New Jersey cities and towns face a tight deadline to regulate cannabis businesses. Municipalities have until Aug. 21 to pass ordinances banning these businesses or limiting their presence within their borders. They could restrict the number of dispensaries or decide to only allow growing it, but not its sale.
The Cannabis Regulatory Commission held its fourth meeting Tuesday where many shared municipal concerns like zoning, traffic, local control and regulation of products like concentrates and edibles.
New Jersey voters said yes to legalizing marijuana last November by a 2-to-1 margin, but legal sales to those over 21 cannot begin until the commission establishes rules and licenses new dispensaries and grow facilities. Those will all need local approval from the cities and towns where they set up shop.
Much remains unknown
New Jersey municipalities argue that there is still much that remains unknown about how the state’s cannabis commission will regulate the new industry.
One of the principal concerns is the August 21 deadline which they feel it will likely force municipalities to make their choice before they can review the full regulations. “We are facing a lot of challenges with this deadline,” said Steven Pardalis, member of a group advising Bloomingdale on how to handle the regulations. “We have very little understanding of what our next steps are supposed to be.”
A lingering stigma
He said the small North Jersey town is open to sales, but without more information may move to ban sales and change its ordinance later. Bloomingdale is not the only case, many towns have opted out cautiously, fearing dispensaries will change the character of their town.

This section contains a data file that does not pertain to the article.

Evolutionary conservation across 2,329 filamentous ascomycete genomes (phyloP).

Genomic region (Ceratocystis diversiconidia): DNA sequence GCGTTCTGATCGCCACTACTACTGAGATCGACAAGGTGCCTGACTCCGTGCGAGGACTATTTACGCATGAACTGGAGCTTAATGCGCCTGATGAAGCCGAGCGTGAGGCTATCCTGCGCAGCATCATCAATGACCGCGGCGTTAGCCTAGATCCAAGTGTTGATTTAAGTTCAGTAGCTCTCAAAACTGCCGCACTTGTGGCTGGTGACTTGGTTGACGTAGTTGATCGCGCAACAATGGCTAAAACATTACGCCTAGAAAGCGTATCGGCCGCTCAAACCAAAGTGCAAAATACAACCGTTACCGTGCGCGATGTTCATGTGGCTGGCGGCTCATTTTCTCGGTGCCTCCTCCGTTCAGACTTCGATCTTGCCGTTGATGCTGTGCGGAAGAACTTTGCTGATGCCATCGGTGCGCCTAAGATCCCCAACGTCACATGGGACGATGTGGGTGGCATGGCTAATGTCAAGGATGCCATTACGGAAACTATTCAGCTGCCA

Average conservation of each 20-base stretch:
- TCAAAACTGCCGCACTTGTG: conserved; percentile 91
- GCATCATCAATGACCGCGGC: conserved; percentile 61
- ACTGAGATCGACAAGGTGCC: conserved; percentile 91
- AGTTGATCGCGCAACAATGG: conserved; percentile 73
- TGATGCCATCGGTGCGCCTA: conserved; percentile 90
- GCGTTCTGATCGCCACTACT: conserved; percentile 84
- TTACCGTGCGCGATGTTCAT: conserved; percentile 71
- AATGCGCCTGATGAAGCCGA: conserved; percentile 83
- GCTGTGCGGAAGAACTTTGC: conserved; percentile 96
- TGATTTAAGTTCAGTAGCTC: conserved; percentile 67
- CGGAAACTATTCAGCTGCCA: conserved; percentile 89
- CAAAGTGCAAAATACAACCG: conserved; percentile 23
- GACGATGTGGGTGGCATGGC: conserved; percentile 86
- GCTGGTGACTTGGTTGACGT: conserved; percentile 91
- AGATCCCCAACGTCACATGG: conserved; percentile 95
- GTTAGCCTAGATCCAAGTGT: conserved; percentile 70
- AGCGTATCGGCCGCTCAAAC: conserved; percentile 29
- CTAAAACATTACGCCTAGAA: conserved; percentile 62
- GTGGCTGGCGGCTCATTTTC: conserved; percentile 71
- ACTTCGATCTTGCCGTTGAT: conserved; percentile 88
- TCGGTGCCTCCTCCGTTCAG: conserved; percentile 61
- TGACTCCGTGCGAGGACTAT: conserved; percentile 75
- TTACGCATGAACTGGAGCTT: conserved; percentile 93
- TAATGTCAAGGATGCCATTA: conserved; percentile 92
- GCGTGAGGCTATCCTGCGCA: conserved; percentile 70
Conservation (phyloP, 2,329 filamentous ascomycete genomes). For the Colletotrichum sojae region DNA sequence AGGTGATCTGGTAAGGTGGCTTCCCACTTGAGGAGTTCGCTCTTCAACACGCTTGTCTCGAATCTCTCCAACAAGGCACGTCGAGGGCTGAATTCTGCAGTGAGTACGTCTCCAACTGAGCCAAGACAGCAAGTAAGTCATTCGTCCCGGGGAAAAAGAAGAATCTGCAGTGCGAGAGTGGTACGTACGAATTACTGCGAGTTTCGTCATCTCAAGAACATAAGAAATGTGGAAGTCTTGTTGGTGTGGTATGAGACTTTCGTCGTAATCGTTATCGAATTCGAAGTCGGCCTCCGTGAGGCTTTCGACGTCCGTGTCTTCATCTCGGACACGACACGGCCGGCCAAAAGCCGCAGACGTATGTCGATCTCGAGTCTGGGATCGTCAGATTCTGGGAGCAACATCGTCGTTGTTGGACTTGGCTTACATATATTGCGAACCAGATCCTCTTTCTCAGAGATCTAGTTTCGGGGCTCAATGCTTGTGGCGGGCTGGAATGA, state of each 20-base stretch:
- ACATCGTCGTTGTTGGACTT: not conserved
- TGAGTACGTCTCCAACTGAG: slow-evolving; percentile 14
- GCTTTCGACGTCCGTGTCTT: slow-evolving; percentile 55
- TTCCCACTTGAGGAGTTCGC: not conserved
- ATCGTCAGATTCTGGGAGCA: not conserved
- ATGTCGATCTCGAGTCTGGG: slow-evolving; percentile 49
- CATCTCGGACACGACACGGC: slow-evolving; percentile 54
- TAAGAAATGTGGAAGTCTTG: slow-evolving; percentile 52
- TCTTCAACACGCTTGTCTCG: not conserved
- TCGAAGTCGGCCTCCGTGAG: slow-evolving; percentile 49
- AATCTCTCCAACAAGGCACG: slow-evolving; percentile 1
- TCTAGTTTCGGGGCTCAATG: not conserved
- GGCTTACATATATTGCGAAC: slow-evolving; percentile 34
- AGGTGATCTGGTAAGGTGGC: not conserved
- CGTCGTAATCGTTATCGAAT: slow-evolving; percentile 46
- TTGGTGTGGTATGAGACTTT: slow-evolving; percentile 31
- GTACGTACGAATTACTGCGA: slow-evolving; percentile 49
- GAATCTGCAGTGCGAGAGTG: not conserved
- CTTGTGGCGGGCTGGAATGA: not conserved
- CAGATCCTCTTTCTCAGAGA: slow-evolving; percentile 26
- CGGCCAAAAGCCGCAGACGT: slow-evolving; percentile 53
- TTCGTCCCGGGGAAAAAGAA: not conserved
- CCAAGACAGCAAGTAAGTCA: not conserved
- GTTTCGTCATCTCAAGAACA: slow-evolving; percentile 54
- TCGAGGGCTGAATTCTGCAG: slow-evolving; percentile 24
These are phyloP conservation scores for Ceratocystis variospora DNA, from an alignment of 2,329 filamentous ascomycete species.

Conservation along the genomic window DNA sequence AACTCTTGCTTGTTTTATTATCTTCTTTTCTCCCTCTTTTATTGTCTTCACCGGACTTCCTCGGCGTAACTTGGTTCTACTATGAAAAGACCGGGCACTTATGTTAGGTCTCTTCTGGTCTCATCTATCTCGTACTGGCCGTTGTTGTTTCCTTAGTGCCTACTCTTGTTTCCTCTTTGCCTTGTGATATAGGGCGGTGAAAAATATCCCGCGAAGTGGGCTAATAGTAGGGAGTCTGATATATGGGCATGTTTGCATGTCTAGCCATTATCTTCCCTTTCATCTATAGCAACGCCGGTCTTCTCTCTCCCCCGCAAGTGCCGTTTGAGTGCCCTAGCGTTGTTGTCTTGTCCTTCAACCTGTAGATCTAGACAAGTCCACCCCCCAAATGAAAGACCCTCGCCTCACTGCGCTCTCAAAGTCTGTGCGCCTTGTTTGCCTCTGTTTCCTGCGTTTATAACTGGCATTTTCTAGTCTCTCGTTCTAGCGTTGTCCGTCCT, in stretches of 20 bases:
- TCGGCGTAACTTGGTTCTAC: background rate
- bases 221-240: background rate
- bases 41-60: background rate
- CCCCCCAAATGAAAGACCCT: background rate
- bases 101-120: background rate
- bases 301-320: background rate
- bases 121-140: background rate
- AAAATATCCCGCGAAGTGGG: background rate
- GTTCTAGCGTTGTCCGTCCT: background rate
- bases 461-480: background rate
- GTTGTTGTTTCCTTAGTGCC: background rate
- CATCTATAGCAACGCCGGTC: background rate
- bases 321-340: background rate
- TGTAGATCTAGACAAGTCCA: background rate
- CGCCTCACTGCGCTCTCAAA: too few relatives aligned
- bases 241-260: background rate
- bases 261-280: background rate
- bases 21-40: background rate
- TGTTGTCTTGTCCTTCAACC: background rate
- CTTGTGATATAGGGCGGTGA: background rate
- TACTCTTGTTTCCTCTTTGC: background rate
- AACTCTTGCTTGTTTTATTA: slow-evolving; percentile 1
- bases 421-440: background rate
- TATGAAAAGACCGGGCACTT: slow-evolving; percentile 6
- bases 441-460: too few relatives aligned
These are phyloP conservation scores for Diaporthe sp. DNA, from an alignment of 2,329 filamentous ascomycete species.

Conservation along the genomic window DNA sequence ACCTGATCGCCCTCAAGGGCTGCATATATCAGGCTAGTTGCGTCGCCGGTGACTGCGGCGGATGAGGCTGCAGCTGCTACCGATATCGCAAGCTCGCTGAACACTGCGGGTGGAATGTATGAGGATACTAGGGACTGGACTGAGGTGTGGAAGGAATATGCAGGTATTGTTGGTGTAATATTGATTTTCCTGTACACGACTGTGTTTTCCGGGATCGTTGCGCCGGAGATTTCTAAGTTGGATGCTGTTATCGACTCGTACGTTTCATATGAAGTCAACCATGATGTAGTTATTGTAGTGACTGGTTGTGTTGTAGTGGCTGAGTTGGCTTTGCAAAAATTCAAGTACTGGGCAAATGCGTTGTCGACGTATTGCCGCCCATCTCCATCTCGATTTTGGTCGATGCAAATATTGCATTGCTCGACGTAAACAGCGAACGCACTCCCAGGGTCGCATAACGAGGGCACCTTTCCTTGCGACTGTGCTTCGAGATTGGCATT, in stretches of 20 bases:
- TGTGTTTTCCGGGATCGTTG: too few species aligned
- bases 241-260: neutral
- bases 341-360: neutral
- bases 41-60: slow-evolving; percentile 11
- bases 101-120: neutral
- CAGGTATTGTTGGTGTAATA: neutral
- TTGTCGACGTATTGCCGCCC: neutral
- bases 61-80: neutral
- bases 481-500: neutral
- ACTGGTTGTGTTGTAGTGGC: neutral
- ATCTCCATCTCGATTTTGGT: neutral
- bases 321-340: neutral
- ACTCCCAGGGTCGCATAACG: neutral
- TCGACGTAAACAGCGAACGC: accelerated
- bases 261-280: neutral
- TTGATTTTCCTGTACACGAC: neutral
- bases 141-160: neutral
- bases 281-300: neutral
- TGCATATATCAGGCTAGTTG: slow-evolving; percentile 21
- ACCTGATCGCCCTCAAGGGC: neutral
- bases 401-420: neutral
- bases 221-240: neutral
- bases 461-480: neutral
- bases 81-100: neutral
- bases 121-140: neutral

“We have to refrain from this lingering stigma of 80 years, this fear-based messaging,” said Krista Nash, one of the commissioners. “Erasing a stigma that has been perpetuated for many years is extremely difficult. But it’s not impossible.”
Janice Kovach, mayor of Clinton and president of the League of Municipalities, said cities and towns are worried about increased traffic when dispensaries open and asked the commission to give municipalities control over certain zoning issues and ways to discipline irregularities.“A one size fits all approach will not work,” she said, stressing particular concerns.
Kovach also urged the commission to ban cannabis gifting by unlicensed, commercial companies. These companies sell cookies or snacks and then gift the buyer with marijuana.
The commission also sought comment on cannabis concentrates and edibles, and concerns about high-potency products.
Ken Wolski, executive director of the Coalition for Medical Marijuana, said high-potency items should have warnings and dosage recommendations
The commission approved three new medical marijuana dispensaries that will be run by currently licensed companies. They are Ascend Wellness in Fort Lee and Curalaef dispensaries in Edgewater Park and Bordentown.
However, it is unknown when the commission will announce the awardees of two dozen new medical marijuana licenses. More than 150 people and companies applied to grow, process or sell marijuana in 2019, but a lawsuit shutdown the review of the applications for more than a year.